Monday, 26 October 2009
1894 saw him defeat the French Champion in Paris, lose out by a narrow margin to the Italian Champion, who thereafter refused to race him again. In spite of this he was given the title ‘Champion Cyclist of the World’.
While 1895 was an injury prone one for him, the following year saw him achieve celebrity status in France after victory in the 1896 Bordeaux to Paris race. Tragically, this race looks to have taken its toll on his body and Arthur Linton died in June 1896, just six weeks after the race. He was just 24 years old. Reports differ as to whether he succumbed eventually to Typhoid Fever or the possibility that he was the first athlete to have died as a result of drugs in sport. ‘Choppy’ was implicated in the deaths of Arthur’s brother Tom and Jimmy Michael as well. He was banned from the sport although his guilt or innocence was impossible to prove.
Arthur Linton has been recognised by the Rhondda Cynon Taf Council’s Blue Plaque scheme and Arthur Linton is commemorated today for his achievements with a plaque mounted on the house where he lived in Aberaman.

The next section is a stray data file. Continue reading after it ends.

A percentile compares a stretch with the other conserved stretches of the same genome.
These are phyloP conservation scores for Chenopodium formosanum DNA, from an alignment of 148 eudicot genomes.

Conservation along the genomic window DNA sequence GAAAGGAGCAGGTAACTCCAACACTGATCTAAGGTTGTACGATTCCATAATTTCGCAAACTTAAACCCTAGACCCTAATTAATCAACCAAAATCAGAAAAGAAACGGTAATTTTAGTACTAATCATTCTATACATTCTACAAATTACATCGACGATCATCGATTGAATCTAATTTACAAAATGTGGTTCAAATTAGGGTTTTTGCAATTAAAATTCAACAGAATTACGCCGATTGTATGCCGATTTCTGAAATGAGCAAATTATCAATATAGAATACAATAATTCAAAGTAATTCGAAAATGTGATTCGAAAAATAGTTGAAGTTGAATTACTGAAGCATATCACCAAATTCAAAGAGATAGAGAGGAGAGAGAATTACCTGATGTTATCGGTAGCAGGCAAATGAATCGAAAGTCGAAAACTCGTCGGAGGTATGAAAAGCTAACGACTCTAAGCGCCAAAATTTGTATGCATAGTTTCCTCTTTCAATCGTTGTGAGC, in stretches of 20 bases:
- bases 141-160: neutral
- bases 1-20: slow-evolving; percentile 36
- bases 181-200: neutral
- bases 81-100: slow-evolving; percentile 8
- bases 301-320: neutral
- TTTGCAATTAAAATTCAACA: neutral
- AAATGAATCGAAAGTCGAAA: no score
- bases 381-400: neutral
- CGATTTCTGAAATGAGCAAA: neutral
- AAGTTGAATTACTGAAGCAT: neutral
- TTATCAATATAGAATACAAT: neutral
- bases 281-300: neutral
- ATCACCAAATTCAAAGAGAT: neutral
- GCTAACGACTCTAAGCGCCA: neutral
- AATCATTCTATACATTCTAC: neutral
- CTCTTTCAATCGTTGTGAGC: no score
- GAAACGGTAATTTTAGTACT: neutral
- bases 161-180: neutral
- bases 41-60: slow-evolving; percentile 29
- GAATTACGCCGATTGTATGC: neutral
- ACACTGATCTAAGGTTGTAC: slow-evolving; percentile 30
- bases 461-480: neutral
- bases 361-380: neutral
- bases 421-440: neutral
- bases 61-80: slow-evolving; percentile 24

According to Cllr Robert Bevan, Rhondda Cynon Taf Council’s Cabinet Member for Culture and Recreation: “Arthur Linton’s life was quite remarkable and I’m pleased to see that his many achievements are still being celebrated more than a century after his death. His rags to riches story will undoubtedly inspire all those who hear it.”
Arthur Linton was my great-great-uncle.
(Photos above: Arthur Linton on his bike circa 1896 and my father holding his blue plaque 113 years later.)
Friday, 23 October 2009
Since GQ have recently printed an interview with Jarvis their editor conducted for The Sunday Times in 1998 practically verbatim and passed it off as new, it seems as if anything goes. So here are the questions the good Doctor asked Candida Doyle, Jarvis Cocker, Mark Webber, Nick Banks & Steve Mackey on my behalf, presented here as if in the form of a continuous interview. I seemed to have a knack for asking the wrong question:
Why is The Day After The Revolution “so bloody long”?
Candida: “Don't ask me!”
Jarvis: “The song itself is only the regulation four minutes”
Mark: “What kind of a stupid question is that?”
How democratic are decisions made within the group?
Nick: “Sometimes it's difficult for decisions to be made by committee. Pulp democracy changes depending on the subject in question.”
Candida: “I'll have to come to an agreement with the rest of the band before I answer this one, unless Jarvis has a particular answer.”
Do Pulp think Britpop is dead, and does it really matter?